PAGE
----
Update from Christmas Lutheran Church in Bethlehem

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The internet provider to Christmas Lutheran Church/ International Center in Bethlehem was down for seven weeks. Here is a message from Rev.Mitri Raheb sent our way on May 22. It includes links to a number of articles on their website. Day before yesterday Mitri followed up with another message reminding us that the siege really continues in spite of media descriptions.Even so . . .

Peace & Joy!
Ed Schroeder

Dear Friends,Salaam from Bethlehem. Thanks to all of you, who wrote, called and visited us during the 40 days of curfew and occupation. We would like to inform you that we are back online and able to communicate after a long absence due to the Israeli military invasion and occupation of Bethlehem. We were unable neither to tell our story nor to be in contact with you because on Saturday, April 6 at 06:10 AM the Israeli military bombed the main server provider and all telephone lines in the old city of Bethlehem where we are located. Only this past Friday we were able to restore most of our communications.

Since last week we are trying to go back to some normalcy in our daily life and work. The 40 days from Easter Monday to Ascension Thursday, which the first disciples also spent behind closed doors, seemed to us like 40 years in the desert and were so far the most difficult in our lives. Our struggle is not over yet. The worse might still come. We have learned to take every single day thankfully from the hand of the Lord as if it were the last in our life. Yet, we continue to plan as if our brightest future is yet to come. We will never give up on our town and on the wellness of our community. We will continue to build and rebuild, to train and educate, to empower and to create life in the midst of death. We will continue to call for justice and reconciliation in the midst of rising hate, revenge and retaliation.

As such, we would like to invite you to visit our http://www.annadwa.org/ updated website, to view our latest pictures and to gain an insight into the experience of these days through some of the reflections of the ICB staff:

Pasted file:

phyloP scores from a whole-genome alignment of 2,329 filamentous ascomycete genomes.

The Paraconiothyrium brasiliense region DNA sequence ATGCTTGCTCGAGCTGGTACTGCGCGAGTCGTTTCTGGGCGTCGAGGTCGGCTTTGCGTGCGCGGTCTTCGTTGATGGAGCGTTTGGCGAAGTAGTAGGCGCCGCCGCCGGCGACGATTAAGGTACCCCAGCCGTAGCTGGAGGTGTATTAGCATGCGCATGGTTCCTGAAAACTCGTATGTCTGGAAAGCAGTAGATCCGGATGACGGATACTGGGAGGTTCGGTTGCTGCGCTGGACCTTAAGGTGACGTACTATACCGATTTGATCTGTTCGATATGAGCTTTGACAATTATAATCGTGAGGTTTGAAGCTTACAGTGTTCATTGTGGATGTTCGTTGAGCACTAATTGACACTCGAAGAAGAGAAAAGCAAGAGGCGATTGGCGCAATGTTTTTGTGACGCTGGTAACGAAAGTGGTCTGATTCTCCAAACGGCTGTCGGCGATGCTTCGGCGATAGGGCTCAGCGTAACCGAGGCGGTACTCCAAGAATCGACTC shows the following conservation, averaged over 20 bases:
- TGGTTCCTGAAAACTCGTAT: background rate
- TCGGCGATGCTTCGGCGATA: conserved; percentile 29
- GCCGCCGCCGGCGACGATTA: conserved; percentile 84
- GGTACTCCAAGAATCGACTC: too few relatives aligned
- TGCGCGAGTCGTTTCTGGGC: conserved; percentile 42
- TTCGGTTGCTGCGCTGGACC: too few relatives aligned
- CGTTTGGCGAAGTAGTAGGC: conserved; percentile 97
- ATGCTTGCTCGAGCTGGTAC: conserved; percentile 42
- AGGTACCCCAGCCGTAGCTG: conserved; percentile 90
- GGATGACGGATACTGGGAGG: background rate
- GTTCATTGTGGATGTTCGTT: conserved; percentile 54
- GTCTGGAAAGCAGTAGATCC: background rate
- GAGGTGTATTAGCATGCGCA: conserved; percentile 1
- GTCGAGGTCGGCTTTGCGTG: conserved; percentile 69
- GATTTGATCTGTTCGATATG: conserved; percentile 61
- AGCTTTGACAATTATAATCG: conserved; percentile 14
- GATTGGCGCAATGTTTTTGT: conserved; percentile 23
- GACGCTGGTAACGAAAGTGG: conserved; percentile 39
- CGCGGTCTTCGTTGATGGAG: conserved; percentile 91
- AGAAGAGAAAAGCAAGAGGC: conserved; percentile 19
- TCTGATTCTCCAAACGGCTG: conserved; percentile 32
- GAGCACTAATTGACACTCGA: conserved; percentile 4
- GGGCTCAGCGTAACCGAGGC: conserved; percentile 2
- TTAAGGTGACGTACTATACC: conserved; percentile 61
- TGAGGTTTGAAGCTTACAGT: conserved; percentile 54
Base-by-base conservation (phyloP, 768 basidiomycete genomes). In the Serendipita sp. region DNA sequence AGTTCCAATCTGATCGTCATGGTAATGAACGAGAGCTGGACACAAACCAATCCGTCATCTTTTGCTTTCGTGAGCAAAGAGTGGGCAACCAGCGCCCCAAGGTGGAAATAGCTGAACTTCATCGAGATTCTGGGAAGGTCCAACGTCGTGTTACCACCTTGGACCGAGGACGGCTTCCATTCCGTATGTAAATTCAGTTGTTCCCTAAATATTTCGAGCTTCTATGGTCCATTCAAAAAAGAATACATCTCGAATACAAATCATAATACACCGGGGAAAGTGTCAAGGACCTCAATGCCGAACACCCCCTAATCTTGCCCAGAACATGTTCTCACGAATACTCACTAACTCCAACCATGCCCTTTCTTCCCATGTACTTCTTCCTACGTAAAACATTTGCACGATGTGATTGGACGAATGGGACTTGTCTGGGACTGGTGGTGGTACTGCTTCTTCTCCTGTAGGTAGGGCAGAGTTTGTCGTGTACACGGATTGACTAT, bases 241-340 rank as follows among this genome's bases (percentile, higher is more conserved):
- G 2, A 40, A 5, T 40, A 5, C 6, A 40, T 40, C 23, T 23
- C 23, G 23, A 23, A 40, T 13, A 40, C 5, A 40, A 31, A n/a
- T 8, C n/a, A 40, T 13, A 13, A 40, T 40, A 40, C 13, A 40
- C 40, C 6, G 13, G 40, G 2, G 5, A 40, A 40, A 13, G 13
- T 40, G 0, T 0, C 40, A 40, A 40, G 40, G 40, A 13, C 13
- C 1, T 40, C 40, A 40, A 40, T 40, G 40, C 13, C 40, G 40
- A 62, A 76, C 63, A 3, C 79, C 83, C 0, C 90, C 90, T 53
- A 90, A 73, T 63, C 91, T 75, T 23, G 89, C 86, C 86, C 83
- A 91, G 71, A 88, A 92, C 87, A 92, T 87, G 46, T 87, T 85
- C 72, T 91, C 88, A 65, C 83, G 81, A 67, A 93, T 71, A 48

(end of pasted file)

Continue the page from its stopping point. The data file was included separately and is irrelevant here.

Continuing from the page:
1. ” Though war should rise against me…“, a sermon on Psalm 27 by Rev. Dr. Mitri Raheb
  2. ” A detailed report on the damages done to the ICB“, by Rev. Dr. Mitri Raheb
  3. ” The first day back“, by Rev. Sandra Olewine
  4. ” A Moment of Resurrection“, by Rev. Sandra Olewine.
  5. ” Die Zerstoerung Bethlehems“, by Viola Raheb
  6. ” Zwangsexil“, by our art coordinator Johannes Zang
  7. ” Life stronger than death“, by our art coordinator, Faten Anastas-Mitwasi.
  8. ” Dar al- Kalima school“, a report by the School Principal, Dr. Charlie Haddad
  9. ” Living a nightmare: walking as a shield“, by our youth coordinator Sami Abu Ghazaleh
  10. ” Schooled in America, Seething in the West Bank“, Article on our colleague Dr. Nuha Khoury published in the New York Times

We look forward to hearing from you.


Rev. Dr. Mitri Raheb mailto:mraheb@annadwa.org , General Director
Ms. Rana Khoury mailto:Rkhoury@annadwa.org , Deputy General Director
Tel: ++972 2 276 4696
Fax: ++972 2 277 0048
Web: http://www.annadwa.org/

May 28

Dear friends,
Greetings from Bethlehem. Just last week we wrote you that we are starting to go back to normal. However, since yesterday morning curfew has been imposed again on Bethlehem. The old town from Christmas Lutheran to the Church of the Nativity was declared “military closed zone”. The Israeli tanks are stationed on the square just outside our church. The whole city is closed, no one is allowed to walk or drive on the streets. Schools are closed as well, including our Dar al-Kalima school. A group of friends from the USA came to be in solidarity & fellowship with us. The following article was written by Suzan Balzer, describing their first two days in Bethlehem.

Rev. Dr. Mitri Raheb

A Solidarity of Eyes, Ears, Hands and Feet
with the People of Christmas Lutheran Church in Bethlehem
By Susan Balzer
Bethlehem, May 27, 2002

We came in solidarity of eyes, ears, hands and feet with the people of Christmas Lutheran Church in Bethlehem. So far, we are showing our solidarity by sharing the curfew imposed on Bethlehem early this morning, (May 27, 2002). I woke up shortly before the Moslem call to prayer at 4 a.m. Roosters began to crow. Then seven loud shots reverberated around the hills – warning shots, I learned later, that a new day of curfew is imposed on this city. All the dogs of the city started barking and a child wailed. A car drove slowly past the Bethlehem Star Hotel. I looked out our third floor window, curious, but afraid. I wondered about the wisdom of my coming here now. What about my family? And the congregations that supported our coming?